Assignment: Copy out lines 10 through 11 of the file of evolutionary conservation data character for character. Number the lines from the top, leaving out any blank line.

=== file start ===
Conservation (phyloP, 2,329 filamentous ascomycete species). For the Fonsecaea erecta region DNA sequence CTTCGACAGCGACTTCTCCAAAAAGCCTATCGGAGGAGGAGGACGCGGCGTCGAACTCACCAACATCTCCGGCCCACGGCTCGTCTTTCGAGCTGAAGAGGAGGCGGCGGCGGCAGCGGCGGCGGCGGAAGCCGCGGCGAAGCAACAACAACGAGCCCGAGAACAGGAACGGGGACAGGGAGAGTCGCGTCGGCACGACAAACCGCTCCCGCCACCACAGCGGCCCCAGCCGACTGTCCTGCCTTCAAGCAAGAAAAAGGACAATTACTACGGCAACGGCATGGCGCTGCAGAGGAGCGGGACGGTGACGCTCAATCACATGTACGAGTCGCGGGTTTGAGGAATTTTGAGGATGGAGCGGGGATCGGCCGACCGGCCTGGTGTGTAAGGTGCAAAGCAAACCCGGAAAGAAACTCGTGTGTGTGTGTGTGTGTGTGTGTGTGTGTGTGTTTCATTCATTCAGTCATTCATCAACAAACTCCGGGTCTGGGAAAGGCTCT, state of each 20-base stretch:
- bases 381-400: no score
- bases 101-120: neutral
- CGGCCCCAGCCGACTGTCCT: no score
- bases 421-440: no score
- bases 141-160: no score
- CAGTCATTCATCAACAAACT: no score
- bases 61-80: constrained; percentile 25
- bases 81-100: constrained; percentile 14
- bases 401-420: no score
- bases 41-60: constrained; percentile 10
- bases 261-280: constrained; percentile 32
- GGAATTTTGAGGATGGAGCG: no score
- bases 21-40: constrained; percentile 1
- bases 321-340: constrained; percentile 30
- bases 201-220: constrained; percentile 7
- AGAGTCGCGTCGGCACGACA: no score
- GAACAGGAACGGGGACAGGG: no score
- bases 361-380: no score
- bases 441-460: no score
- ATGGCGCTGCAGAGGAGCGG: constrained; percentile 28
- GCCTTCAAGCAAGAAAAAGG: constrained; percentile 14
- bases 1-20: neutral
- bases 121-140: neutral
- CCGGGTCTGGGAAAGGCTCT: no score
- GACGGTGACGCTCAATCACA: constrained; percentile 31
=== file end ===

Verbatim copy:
- bases 401-420: no score
- bases 41-60: constrained; percentile 10